views from a balloon
A Day Above Sri Lanka By Anil Jayasinghe and John J.
Nowell Reviewed by Anuradha Samarajiva
It felt like I was floating on the clouds, looking down at the breathtaking
landscape. It wasn't a dream, but just an effect of the photographs
in Anil Jayasinghe's and John J. Nowell's book, A Day Above Sri
Lanka. Do such sunsets and blue waters really exist in Sri Lanka?
Apparently they do, and this new volume captures them from a new
idea behind the book is simple: explore all that Sri Lanka has to
offer in a hot air balloon in one day. The journey starts at 6:30
a.m., with a golden sunrise seen from the Trincomalee beach. From
there the balloonists see the Aukuna Buddha statue glowing in the
early morning light, and an aerial view of Anuradhapura hidden in
the jungle. By 11:15 a.m. the balloon has reached Point Pedro in
Jaffna, the northernmost point in Sri Lanka.
midday, the readers see the Uda Walawe elephant sanctuary and its
elusive wildlife. The view from skies above Sigiriya at 3:30 p.m.
isn't much different from what visitors are rewarded with after
their tiring climb, but the close-up view of the Colombo harbour
ships at 4:30 p.m. is a new sight. At 5:15 p.m. the balloon captures
the incredible view from World's End in Horton Plains. The sunset
at 7 p.m. is an orange and blue swirl reflected in the waters of
the Kala Wewa Tank.
it really possible to travel all over Sri Lanka in just one day?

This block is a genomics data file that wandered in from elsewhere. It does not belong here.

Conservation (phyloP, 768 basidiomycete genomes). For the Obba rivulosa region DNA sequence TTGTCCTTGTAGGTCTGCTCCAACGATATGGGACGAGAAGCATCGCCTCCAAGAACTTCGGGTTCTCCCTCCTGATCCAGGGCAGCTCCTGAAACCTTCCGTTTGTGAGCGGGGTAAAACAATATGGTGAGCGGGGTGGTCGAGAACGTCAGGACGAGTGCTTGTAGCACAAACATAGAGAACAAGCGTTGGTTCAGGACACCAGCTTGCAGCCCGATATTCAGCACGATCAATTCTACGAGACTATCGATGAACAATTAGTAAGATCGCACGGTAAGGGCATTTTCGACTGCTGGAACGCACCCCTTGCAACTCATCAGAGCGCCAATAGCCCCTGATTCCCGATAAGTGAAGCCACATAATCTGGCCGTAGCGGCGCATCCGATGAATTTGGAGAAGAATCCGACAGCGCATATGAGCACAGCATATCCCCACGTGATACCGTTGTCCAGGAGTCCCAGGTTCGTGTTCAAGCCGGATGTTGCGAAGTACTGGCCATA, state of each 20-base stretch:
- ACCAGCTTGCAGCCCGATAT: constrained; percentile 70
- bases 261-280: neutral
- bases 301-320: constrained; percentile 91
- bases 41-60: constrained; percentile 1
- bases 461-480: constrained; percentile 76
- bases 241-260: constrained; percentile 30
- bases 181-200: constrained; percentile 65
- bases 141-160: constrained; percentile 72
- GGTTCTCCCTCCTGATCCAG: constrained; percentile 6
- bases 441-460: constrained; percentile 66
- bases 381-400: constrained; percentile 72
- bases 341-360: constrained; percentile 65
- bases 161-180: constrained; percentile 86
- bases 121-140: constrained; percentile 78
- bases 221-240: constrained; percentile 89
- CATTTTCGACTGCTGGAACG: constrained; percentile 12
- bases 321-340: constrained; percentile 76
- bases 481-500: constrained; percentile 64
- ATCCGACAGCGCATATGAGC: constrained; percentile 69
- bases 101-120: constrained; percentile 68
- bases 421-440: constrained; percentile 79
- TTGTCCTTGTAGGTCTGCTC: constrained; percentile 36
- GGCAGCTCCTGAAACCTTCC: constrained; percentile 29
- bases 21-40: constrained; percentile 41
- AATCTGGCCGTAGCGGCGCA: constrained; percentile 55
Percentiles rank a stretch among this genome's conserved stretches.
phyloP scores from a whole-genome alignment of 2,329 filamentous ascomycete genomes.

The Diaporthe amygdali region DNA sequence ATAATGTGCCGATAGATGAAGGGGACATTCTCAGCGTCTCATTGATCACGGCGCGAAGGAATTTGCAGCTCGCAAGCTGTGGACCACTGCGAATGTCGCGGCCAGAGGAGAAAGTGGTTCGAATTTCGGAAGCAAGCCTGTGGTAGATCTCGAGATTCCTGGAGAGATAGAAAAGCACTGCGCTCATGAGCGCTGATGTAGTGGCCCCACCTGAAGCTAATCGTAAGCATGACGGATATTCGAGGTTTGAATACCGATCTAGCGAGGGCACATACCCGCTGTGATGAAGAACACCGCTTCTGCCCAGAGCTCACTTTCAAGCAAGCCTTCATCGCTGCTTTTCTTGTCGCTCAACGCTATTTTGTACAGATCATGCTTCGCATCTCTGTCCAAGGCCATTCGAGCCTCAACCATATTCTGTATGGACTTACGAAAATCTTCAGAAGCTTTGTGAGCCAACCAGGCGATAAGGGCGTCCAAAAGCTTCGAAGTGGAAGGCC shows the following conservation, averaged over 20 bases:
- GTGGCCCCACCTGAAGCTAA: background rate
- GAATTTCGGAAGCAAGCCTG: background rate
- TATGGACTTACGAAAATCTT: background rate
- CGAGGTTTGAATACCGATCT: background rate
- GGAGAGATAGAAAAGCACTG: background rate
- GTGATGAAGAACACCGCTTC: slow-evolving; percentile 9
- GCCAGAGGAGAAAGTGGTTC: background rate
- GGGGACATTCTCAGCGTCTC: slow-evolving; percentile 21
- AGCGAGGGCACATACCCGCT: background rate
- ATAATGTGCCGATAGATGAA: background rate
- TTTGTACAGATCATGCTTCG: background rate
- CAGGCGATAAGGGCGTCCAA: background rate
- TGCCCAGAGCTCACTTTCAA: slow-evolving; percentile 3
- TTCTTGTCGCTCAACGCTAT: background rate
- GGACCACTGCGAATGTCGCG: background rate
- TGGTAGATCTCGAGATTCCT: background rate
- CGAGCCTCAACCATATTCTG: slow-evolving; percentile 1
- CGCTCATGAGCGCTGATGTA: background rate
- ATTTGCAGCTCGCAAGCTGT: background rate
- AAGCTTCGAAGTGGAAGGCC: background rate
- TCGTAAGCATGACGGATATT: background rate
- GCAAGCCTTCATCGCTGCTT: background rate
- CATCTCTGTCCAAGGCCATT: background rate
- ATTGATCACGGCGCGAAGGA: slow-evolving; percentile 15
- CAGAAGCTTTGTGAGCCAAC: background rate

The book makes it seem so, faithfully recording the times for each
location. But the photographs were actually taken from several different
balloons, since there's no way to reach Jaffna at 11:15 a.m. and
then to fly over Colombo fifteen minutes later. That revelation
shattered my romantic fantasy that it was possible to fly leisurely
over all of Sri Lanka's attractions in less than 24 hours.
fact, since ballooning is an exotic subject for most people, it
would have been better if the authors had explained the whole process
from the beginning. Throughout the book they do give small details,
such as the fact that those seemingly fragile baskets can carry
fourteen passengers. Sir Arthur C. Clarke also mentions in the foreword
that he took a flight in his wheelchair. But the reader doesn't
find out that photographers like Dominic Sansoni are responsible
for the amazing views until the authors' acknowledgements at the
was a nice touch for Jayasinghe and Nowell to make the connection
between their collaboration and the serendipitous nature of Sri
Lanka. Both are balloonatics (hot-air balloon pilots), though Nowell
hails from Yorkshire and Jayasinghe, a product of S. Thomas' College,
from Sri Lanka.
is the force behind hot-air ballooning in Sri Lanka, and the colourful
Sri Lanka Balloon Festival is his brainchild. Nowell brings his
publishing skills to their collaboration with his 11th book - A
Day Above Sri Lanka. The duo say it was a chance meeting that brought
the photographs have a certain spontaneous nature. They are like
glimpses from the window of a train, except of course these are
snapshots from above, something most of us haven't seen. These are
interspersed with shots taken from the ground, brief descriptive
notes about people and places, and even satellite photos of Sri
Lanka. A short introduction attempts to run through the history
of the island; it's enough to give just a sample of all the variety
and beauty in Sri Lanka. It's the photographs afterwards, with their
friendly village scenes and beautiful landscapes, which offer the